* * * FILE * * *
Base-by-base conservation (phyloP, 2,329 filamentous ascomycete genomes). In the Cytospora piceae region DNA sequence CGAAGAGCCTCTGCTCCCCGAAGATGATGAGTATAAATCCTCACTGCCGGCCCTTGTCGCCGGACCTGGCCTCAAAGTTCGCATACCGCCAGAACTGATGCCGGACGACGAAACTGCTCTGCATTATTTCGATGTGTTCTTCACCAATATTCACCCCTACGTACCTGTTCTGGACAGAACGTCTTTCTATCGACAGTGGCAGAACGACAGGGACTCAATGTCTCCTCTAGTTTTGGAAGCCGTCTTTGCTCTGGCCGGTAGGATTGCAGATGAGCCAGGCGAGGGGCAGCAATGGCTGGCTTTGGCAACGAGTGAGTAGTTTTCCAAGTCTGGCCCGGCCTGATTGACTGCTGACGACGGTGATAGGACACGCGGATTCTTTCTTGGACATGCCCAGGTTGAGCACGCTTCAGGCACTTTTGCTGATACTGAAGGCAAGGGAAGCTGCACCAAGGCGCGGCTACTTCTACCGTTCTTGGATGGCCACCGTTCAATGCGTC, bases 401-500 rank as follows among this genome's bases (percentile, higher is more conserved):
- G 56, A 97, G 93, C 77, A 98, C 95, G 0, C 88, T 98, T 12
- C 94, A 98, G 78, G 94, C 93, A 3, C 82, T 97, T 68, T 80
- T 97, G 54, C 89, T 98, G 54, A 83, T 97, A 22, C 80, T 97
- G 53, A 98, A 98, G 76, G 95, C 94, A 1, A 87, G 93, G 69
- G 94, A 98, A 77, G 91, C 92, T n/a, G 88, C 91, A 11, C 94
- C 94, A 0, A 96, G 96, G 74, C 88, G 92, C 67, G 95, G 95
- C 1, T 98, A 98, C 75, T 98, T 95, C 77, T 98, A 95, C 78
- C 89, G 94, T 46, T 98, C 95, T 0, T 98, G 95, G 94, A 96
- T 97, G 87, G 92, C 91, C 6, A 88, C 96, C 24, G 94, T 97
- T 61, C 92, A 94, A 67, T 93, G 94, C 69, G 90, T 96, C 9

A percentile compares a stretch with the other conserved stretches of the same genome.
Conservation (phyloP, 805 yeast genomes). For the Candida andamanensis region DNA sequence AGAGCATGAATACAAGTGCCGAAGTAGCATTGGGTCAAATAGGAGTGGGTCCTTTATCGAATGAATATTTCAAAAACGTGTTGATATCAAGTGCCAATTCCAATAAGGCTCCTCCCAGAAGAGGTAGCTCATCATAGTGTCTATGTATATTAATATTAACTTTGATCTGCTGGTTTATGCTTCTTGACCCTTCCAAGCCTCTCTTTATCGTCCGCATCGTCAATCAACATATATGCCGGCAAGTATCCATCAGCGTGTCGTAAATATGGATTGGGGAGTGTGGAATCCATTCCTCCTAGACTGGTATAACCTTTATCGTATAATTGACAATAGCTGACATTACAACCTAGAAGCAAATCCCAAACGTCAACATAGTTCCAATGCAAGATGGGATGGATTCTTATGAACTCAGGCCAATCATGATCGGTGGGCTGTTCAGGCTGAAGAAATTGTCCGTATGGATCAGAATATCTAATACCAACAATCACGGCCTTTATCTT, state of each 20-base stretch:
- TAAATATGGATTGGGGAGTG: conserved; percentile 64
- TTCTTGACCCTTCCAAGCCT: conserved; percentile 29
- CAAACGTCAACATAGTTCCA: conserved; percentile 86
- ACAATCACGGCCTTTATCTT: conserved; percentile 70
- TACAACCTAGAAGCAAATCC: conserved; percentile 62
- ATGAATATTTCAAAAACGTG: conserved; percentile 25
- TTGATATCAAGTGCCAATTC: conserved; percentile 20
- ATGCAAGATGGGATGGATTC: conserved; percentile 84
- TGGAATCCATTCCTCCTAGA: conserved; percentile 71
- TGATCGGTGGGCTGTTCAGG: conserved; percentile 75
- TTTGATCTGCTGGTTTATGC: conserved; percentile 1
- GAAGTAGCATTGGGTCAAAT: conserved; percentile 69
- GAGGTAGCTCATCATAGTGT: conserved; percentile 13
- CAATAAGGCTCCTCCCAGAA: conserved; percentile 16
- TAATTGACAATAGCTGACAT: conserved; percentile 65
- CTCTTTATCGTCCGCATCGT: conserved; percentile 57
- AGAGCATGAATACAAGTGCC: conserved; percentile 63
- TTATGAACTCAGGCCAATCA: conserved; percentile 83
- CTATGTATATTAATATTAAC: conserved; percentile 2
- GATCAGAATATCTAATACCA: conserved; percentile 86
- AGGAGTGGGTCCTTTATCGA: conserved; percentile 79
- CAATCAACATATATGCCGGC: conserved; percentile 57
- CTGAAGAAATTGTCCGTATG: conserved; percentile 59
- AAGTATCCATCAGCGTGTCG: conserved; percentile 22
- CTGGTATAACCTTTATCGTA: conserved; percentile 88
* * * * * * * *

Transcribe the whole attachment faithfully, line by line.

Base-by-base conservation (phyloP, 2,329 filamentous ascomycete genomes). In the Cytospora piceae region DNA sequence CGAAGAGCCTCTGCTCCCCGAAGATGATGAGTATAAATCCTCACTGCCGGCCCTTGTCGCCGGACCTGGCCTCAAAGTTCGCATACCGCCAGAACTGATGCCGGACGACGAAACTGCTCTGCATTATTTCGATGTGTTCTTCACCAATATTCACCCCTACGTACCTGTTCTGGACAGAACGTCTTTCTATCGACAGTGGCAGAACGACAGGGACTCAATGTCTCCTCTAGTTTTGGAAGCCGTCTTTGCTCTGGCCGGTAGGATTGCAGATGAGCCAGGCGAGGGGCAGCAATGGCTGGCTTTGGCAACGAGTGAGTAGTTTTCCAAGTCTGGCCCGGCCTGATTGACTGCTGACGACGGTGATAGGACACGCGGATTCTTTCTTGGACATGCCCAGGTTGAGCACGCTTCAGGCACTTTTGCTGATACTGAAGGCAAGGGAAGCTGCACCAAGGCGCGGCTACTTCTACCGTTCTTGGATGGCCACCGTTCAATGCGTC, bases 401-500 rank as follows among this genome's bases (percentile, higher is more conserved):
- G 56, A 97, G 93, C 77, A 98, C 95, G 0, C 88, T 98, T 12
- C 94, A 98, G 78, G 94, C 93, A 3, C 82, T 97, T 68, T 80
- T 97, G 54, C 89, T 98, G 54, A 83, T 97, A 22, C 80, T 97
- G 53, A 98, A 98, G 76, G 95, C 94, A 1, A 87, G 93, G 69
- G 94, A 98, A 77, G 91, C 92, T n/a, G 88, C 91, A 11, C 94
- C 94, A 0, A 96, G 96, G 74, C 88, G 92, C 67, G 95, G 95
- C 1, T 98, A 98, C 75, T 98, T 95, C 77, T 98, A 95, C 78
- C 89, G 94, T 46, T 98, C 95, T 0, T 98, G 95, G 94, A 96
- T 97, G 87, G 92, C 91, C 6, A 88, C 96, C 24, G 94, T 97
- T 61, C 92, A 94, A 67, T 93, G 94, C 69, G 90, T 96, C 9

A percentile compares a stretch with the other conserved stretches of the same genome.
Conservation (phyloP, 805 yeast genomes). For the Candida andamanensis region DNA sequence AGAGCATGAATACAAGTGCCGAAGTAGCATTGGGTCAAATAGGAGTGGGTCCTTTATCGAATGAATATTTCAAAAACGTGTTGATATCAAGTGCCAATTCCAATAAGGCTCCTCCCAGAAGAGGTAGCTCATCATAGTGTCTATGTATATTAATATTAACTTTGATCTGCTGGTTTATGCTTCTTGACCCTTCCAAGCCTCTCTTTATCGTCCGCATCGTCAATCAACATATATGCCGGCAAGTATCCATCAGCGTGTCGTAAATATGGATTGGGGAGTGTGGAATCCATTCCTCCTAGACTGGTATAACCTTTATCGTATAATTGACAATAGCTGACATTACAACCTAGAAGCAAATCCCAAACGTCAACATAGTTCCAATGCAAGATGGGATGGATTCTTATGAACTCAGGCCAATCATGATCGGTGGGCTGTTCAGGCTGAAGAAATTGTCCGTATGGATCAGAATATCTAATACCAACAATCACGGCCTTTATCTT, state of each 20-base stretch:
- TAAATATGGATTGGGGAGTG: conserved; percentile 64
- TTCTTGACCCTTCCAAGCCT: conserved; percentile 29
- CAAACGTCAACATAGTTCCA: conserved; percentile 86
- ACAATCACGGCCTTTATCTT: conserved; percentile 70
- TACAACCTAGAAGCAAATCC: conserved; percentile 62
- ATGAATATTTCAAAAACGTG: conserved; percentile 25
- TTGATATCAAGTGCCAATTC: conserved; percentile 20
- ATGCAAGATGGGATGGATTC: conserved; percentile 84
- TGGAATCCATTCCTCCTAGA: conserved; percentile 71
- TGATCGGTGGGCTGTTCAGG: conserved; percentile 75
- TTTGATCTGCTGGTTTATGC: conserved; percentile 1
- GAAGTAGCATTGGGTCAAAT: conserved; percentile 69
- GAGGTAGCTCATCATAGTGT: conserved; percentile 13
- CAATAAGGCTCCTCCCAGAA: conserved; percentile 16
- TAATTGACAATAGCTGACAT: conserved; percentile 65
- CTCTTTATCGTCCGCATCGT: conserved; percentile 57
- AGAGCATGAATACAAGTGCC: conserved; percentile 63
- TTATGAACTCAGGCCAATCA: conserved; percentile 83
- CTATGTATATTAATATTAAC: conserved; percentile 2
- GATCAGAATATCTAATACCA: conserved; percentile 86
- AGGAGTGGGTCCTTTATCGA: conserved; percentile 79
- CAATCAACATATATGCCGGC: conserved; percentile 57
- CTGAAGAAATTGTCCGTATG: conserved; percentile 59
- AAGTATCCATCAGCGTGTCG: conserved; percentile 22
- CTGGTATAACCTTTATCGTA: conserved; percentile 88